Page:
Ruth Del Rio, a Pharmacy Technician, has spent the last four years working at one of the largest and most successful pharmacy chains in the country. Ruth Del Rio believes technicians are the backbone of any successful retail pharmacy.
“Technicians manage the entire process of filing a prescription up until the final check from the pharmacist, which means they need to know everything about the patient’s medication all while interfacing with the customer,” said Ms. Del Rio.
“Pharmacy technicians are the unsung heroes of customer service,” said Ms. Del Rio
What’s so satisfying about being a pharmacy technician?
Ruth Del Rio: The satisfaction I get from the job is the gratitude from the patients. Sometimes I’ll have patients come into my store after having a bad experience at other pharmacies. On one occasion I worked with a gentleman who told me that a particular pharmacy didn’t treat him like a human being because of the medication he was attempting to fill. He’s just trying to get his medication and deal with his health problem. He told me: “You treat me with respect and as a human being. You didn’t treat me like a criminal or like I was doing something wrong. You told me upfront what to expect, and it made me feel seen.”
The satisfaction comes from my patients' appreciation and the long-term relationships I've built with them. Watching their health improve as I can gain their trust is the ultimate satisfaction. As a technician, you want to make a difference in your patients’ lives, even if that means doing something special for them. Whatever it takes, even the little things - if they need another vile, or need a few extra minutes to review a prescription - you see the gratitude in their face. It’s simple but so satisfying.
What’s one-thing customers or pharmacists often overlook or misunderstand about the job of a pharmacy technician?
Ruth Del Rio: The responsibility! A lot of people think the responsibility lies strictly with the pharmacist, but it doesn’t. Customer success relies a lot on the technicians because we handle most of the steps taken to fill the prescription. If a technician doesn’t want to or can’t handle that responsibility, the whole team will suffer, and the customer will suffer. It’s hard to work with somebody like that, which is why responsible and capable technicians are the secret to a successful pharmacy.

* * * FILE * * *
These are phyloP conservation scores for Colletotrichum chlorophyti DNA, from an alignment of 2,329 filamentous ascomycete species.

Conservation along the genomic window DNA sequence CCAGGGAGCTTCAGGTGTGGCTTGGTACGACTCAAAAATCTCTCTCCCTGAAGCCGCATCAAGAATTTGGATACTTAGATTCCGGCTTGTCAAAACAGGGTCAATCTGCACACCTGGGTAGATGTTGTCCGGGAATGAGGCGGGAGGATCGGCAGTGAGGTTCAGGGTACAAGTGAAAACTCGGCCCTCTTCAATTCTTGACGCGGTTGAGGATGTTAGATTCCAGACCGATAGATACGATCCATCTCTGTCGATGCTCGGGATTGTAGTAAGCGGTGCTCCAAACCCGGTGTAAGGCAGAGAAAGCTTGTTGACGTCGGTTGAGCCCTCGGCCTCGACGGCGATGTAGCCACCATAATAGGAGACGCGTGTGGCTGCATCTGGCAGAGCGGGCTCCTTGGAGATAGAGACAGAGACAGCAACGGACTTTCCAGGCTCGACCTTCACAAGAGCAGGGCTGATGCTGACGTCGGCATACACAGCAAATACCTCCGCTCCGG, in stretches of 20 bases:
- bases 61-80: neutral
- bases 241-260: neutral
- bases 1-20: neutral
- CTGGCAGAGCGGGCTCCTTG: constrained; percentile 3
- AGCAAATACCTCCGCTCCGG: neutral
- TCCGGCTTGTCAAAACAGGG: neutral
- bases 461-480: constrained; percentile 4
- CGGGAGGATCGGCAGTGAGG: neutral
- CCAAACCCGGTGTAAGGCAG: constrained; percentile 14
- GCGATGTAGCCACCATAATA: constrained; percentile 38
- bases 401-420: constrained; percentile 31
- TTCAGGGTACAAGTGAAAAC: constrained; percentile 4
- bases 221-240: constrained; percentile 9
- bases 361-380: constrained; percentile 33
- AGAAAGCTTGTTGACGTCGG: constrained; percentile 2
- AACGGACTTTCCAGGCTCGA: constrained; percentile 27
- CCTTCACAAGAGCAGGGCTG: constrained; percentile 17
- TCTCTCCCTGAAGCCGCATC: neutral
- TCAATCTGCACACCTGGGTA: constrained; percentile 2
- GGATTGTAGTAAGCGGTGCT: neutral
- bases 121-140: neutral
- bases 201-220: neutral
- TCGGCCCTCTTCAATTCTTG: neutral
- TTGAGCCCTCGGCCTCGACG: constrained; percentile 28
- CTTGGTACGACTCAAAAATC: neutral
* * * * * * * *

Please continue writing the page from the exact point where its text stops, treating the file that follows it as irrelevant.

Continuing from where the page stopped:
Often customers and even pharmacy staff overlook the importance of a technician. They’ll say things like: “you’re just a technician, what do you know? I need to speak with the pharmacist.” The irony is we do know what’s going on. Technicians have almost the same working knowledge [of prescriptions] as the pharmacists. We need to be able to answer our customers’ questions without waiting for the pharmacist. We have to face the customers and tell them, hey we can or can’t do something.
How do you show your customers that you care about them and their well being?
Ruth Del Rio: It sounds simple, but I take my time with every customer. My golden rule is: "don’t be in a rush." A lot of technicians are in a rush, which stresses out the patient. You need to take your time. Asking questions is a great way to show customers you care about them. It also gives patients who are otherwise shy permission to talk about their concerns or ask questions about the medications. So I always ask: “How can I help you?” or “What else can I help you with?” Doing so proves the patient is not just another customer in the line.
If I’m training a new technician, I advise them to take an interest in their customer's life and well being. Learn about your patients and what’s going on in their lives. Next time you see that patient ask them about their family or their dog. The patients see you care about them and that they mean more to you than just the value of their prescription. That’s how you make the connection which leads to long-term patient relationships